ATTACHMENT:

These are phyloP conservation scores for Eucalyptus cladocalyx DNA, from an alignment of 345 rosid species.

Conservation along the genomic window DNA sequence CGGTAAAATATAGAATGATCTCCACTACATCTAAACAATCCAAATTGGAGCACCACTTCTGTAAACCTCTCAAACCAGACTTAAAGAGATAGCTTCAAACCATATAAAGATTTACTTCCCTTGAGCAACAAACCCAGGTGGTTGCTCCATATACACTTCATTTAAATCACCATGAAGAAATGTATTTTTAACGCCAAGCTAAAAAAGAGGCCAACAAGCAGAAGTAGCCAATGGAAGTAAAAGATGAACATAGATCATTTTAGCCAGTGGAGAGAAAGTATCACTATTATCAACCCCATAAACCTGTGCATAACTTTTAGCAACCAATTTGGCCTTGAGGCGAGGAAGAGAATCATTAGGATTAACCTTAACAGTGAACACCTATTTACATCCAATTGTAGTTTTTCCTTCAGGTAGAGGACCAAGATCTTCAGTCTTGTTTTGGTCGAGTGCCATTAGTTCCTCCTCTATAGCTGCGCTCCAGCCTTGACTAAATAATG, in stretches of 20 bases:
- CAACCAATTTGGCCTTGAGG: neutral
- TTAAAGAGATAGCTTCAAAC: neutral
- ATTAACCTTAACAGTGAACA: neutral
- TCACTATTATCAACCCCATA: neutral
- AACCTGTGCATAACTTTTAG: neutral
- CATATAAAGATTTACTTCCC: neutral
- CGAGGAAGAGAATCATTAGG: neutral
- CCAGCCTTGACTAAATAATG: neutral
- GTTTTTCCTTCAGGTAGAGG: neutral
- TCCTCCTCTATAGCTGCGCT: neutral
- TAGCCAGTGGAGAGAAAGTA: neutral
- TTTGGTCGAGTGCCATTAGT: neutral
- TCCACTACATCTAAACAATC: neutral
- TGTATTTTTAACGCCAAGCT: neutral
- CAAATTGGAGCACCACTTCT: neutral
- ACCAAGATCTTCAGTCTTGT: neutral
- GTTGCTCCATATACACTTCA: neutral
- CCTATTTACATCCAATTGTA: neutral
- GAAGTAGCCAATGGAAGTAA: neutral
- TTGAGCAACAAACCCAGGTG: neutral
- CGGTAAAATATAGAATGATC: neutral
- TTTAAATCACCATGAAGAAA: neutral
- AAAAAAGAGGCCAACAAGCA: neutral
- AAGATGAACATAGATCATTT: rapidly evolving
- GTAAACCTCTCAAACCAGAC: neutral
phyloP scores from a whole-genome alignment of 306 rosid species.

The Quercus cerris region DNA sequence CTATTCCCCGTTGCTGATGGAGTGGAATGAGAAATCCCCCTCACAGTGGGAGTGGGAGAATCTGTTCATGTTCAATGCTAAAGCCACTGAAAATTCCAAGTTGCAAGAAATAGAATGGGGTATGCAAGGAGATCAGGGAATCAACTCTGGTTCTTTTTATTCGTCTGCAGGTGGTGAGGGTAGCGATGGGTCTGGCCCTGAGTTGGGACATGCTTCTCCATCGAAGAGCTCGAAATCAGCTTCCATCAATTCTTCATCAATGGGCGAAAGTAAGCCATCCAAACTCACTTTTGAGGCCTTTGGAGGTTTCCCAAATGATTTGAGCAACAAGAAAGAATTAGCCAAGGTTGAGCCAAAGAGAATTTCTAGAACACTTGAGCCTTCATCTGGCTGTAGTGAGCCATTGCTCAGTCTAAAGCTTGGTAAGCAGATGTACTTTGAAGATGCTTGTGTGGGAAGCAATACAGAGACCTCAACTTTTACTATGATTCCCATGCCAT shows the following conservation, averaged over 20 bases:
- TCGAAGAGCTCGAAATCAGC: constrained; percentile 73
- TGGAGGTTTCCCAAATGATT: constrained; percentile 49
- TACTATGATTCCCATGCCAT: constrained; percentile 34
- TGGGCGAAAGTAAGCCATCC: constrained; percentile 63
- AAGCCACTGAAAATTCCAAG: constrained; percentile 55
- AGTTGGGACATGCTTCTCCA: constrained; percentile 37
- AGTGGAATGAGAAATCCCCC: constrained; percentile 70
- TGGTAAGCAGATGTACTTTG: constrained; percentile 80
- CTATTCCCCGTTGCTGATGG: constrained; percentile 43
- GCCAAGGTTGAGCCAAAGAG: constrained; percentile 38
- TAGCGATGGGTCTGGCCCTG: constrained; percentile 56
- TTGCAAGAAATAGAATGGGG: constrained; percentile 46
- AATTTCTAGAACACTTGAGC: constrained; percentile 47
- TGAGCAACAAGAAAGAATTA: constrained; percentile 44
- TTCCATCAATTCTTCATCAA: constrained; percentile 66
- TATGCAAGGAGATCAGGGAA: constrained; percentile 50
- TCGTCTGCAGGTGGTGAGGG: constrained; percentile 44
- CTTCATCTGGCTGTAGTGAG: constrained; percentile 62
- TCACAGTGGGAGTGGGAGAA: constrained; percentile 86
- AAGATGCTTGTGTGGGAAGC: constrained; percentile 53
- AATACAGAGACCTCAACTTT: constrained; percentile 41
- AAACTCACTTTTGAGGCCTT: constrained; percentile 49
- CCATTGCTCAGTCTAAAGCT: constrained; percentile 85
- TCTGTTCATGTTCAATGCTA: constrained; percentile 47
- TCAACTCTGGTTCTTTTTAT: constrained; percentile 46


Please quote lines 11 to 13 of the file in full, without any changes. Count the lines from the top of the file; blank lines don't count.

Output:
- GTTTTTCCTTCAGGTAGAGG: neutral
- TCCTCCTCTATAGCTGCGCT: neutral
- TAGCCAGTGGAGAGAAAGTA: neutral